Wow, I am glad we use the shorter version of π =3.14 to solve our math problems but what is π really used for in today’s world? The obvious answer is π is used in almost every branch of math. If you want to find the circumference of a circle, the surface area of a cylinder, the area of a sector of a circle, any measurement of a circle, cylinder, or sphere it involves π since π was used to make the circle. So with that in mind, I thought I had a good handle on where π is used in the real world today. It is used by architects, contractors, draftsmen, building and bridge designers, engineers, or just about any job that uses shapes. But as I continued my research on π I realized that was only the tip of a very large iceberg. I found π is used by electrical engineers to solve problems for electrical applications, statisticians to tract population dynamics, doctors when studying the structure of the eye, biochemists when trying to understand the structure and function of DNA, physicists studying fluid ripples, clock designers when designing pendulums for clocks, aircraft designers when calculating the areas of the skin of the airplane, signal processing and spectrum analysis, navigation for GPS systems, and the list just goes on and on. I found π helps create radio waves that make our TVs, radios, and cell phones work. A farmer can determine the amount of corn he can

The Babylonians used π at a value of 25/8 while the Egyptians used it at a value of 256/81. There is little doubt that the biblical calculations came from crude measurements but there is strong support that the Babylonians and Egyptians found π by using mathematical equations. The Greeks first focus on π was around 434 BC when mathematician Anaxagor made an unsuccessful attempt at finding π which he called squaring the circle. It took the Greeks over 100 years of study to find a value for π. In 240 BC, Archimedes of Syracuse concluded his study of π with 223/71<π<22/7. He knew the exact value of π was not 22/7 but the average showed π = 3.1418. Archimedes had found the most accurate value of π at that time and it was used exclusively until around 480 AD when Tsu Chung-Chih of China approximated π at 355/113. During the dark ages of Europe, around 515 AD, Aryabhata of Persia approximated π to 3 decimal places. A mathematician from Baghdad, Alkhwarizimi, worked with π but it was Al-Khashi from Samarkand in 1430 AD that approximated π to 16 decimal places. Then came the European Renaissance with a whole new world of mathematicians. Viete in 1593 AD expressed π as an infinite product by using 2s and square roots. In 1610, Ludolph van Ceulen calculated π to 35 decimal places followed by Snell in 1630 to 39 decimal places. In 1655 Wallis showed the value of π/2=2/1x2/3x4/3x4/5x6/5x6/7x8/7x8/9... In 1706, Machin found π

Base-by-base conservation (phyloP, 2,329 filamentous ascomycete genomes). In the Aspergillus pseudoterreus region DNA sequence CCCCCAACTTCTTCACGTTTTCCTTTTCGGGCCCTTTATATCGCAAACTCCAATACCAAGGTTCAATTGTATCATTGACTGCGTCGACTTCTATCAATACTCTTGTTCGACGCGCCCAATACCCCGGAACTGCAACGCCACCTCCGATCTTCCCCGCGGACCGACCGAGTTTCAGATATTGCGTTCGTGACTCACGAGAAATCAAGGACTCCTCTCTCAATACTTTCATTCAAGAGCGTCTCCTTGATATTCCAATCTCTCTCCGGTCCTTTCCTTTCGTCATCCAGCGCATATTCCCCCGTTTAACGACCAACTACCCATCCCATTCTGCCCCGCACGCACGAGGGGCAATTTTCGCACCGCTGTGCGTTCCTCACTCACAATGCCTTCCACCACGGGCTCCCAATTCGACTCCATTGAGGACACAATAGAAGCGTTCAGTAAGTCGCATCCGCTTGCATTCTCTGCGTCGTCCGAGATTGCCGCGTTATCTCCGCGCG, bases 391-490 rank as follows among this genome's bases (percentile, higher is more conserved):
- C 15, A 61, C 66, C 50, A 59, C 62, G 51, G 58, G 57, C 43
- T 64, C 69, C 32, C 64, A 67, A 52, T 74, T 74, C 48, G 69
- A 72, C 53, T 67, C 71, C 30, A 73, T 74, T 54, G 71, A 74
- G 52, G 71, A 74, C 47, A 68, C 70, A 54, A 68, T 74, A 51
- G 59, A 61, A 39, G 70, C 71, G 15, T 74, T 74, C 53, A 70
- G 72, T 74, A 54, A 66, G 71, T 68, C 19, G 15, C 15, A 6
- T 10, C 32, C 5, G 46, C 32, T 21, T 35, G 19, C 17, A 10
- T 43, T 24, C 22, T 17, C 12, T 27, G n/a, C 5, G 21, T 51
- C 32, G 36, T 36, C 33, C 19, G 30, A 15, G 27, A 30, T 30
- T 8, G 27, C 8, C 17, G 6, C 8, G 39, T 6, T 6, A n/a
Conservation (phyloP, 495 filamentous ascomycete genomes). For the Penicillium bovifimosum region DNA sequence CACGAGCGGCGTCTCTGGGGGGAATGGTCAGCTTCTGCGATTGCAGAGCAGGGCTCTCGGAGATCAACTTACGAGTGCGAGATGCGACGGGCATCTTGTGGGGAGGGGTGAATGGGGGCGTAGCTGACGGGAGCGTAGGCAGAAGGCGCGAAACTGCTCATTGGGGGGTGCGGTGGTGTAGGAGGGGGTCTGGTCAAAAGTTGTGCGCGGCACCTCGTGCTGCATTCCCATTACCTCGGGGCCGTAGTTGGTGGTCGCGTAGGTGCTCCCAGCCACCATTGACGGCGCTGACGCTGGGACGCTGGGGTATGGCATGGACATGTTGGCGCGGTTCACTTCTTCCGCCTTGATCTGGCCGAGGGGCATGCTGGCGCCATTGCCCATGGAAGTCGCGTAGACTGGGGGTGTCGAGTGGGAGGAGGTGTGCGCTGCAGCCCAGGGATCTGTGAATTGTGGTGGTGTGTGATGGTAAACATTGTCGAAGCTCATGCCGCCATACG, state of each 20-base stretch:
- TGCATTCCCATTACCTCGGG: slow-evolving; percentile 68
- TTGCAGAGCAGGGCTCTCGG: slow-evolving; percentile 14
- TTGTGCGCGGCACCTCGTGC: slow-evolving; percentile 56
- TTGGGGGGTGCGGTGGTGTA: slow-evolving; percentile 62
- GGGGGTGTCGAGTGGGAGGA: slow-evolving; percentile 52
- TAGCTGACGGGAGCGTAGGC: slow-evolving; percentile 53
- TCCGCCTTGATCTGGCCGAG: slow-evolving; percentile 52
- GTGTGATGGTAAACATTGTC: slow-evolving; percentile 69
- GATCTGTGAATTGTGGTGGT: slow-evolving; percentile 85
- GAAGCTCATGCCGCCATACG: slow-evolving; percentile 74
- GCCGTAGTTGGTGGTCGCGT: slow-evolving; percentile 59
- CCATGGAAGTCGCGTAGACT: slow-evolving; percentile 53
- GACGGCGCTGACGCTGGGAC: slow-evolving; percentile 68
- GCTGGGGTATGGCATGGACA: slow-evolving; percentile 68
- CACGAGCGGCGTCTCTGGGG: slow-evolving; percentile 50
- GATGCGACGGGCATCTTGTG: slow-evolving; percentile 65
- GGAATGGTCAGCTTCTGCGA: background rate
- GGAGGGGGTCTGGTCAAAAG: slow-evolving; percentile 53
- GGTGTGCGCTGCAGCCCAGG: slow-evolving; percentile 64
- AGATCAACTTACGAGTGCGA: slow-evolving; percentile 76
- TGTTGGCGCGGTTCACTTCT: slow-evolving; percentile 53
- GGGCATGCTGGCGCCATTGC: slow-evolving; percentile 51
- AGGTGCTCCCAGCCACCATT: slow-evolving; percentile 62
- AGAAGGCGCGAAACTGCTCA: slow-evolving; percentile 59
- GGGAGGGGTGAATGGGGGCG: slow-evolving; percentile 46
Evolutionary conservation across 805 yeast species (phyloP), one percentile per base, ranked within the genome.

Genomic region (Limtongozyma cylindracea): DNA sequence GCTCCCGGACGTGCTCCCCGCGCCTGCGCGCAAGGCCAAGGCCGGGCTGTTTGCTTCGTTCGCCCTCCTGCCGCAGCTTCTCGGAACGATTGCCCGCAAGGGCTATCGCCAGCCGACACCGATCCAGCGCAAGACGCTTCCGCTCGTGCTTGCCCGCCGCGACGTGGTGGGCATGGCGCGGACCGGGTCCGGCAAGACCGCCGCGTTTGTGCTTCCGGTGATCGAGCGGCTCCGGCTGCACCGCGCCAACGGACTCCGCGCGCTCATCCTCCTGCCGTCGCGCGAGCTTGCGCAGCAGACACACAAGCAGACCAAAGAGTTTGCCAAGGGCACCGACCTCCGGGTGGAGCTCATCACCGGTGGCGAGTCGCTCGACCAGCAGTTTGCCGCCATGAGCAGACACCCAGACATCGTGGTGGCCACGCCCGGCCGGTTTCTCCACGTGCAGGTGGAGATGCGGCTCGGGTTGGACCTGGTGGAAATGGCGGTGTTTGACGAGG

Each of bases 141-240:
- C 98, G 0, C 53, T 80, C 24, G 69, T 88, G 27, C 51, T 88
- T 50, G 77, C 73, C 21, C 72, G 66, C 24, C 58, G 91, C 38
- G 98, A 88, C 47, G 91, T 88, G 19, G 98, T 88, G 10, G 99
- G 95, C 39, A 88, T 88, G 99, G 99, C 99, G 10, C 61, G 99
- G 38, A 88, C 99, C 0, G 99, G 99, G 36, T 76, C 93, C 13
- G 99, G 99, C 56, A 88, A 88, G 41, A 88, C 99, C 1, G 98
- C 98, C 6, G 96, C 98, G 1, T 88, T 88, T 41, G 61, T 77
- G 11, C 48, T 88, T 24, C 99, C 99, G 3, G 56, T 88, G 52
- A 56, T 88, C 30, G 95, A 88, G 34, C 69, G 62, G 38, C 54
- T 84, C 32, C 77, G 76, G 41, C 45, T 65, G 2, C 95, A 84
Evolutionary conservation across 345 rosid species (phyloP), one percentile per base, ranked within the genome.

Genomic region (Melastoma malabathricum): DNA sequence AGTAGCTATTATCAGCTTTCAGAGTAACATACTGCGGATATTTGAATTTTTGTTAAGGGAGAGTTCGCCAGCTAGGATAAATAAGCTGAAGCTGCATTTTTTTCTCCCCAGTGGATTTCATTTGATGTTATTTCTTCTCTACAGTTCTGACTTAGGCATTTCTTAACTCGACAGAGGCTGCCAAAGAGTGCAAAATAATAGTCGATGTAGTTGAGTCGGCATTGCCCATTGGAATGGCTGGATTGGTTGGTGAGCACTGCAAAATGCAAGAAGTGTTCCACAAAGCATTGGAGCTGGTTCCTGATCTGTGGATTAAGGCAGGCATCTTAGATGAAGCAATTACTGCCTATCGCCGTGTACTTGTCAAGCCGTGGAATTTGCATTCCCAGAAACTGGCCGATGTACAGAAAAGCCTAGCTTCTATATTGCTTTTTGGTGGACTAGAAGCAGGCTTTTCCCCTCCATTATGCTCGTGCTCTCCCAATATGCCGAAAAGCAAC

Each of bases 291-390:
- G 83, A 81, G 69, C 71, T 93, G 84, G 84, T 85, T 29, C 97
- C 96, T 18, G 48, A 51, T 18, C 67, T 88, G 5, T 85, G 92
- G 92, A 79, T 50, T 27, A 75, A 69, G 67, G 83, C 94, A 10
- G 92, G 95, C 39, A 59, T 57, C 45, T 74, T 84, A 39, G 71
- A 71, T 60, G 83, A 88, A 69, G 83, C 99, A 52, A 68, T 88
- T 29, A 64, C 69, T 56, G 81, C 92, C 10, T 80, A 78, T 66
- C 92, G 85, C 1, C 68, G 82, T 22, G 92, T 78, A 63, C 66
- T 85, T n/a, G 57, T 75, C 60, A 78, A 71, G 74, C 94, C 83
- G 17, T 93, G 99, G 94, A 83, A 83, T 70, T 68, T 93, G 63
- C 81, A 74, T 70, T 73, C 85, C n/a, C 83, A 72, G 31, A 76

Wow, I am glad we use the shorter version of π =3.14 to solve our math problems but what is π really used for in today’s world? The obvious answer is π is used in almost every branch of math. If you want to find the circumference of a circle, the surface area of a cylinder, the area of a sector of a circle, any measurement of a circle, cylinder, or sphere it involves π since π was used to make the circle. So with that in mind, I thought I had a good handle on where π is used in the real world today. It is used by architects, contractors, draftsmen, building and bridge designers, engineers, or just about any job that uses shapes. But as I continued my research on π I realized that was only the tip of a very large iceberg. I found π is used by electrical engineers to solve problems for electrical applications, statisticians to tract population dynamics, doctors when studying the structure of the eye, biochemists when trying to understand the structure and function of DNA, physicists studying fluid ripples, clock designers when designing pendulums for clocks, aircraft designers when calculating the areas of the skin of the airplane, signal processing and spectrum analysis, navigation for GPS systems, and the list just goes on and on. I found π helps create radio waves that make our TVs, radios, and cell phones work. A farmer can determine the amount of corn he can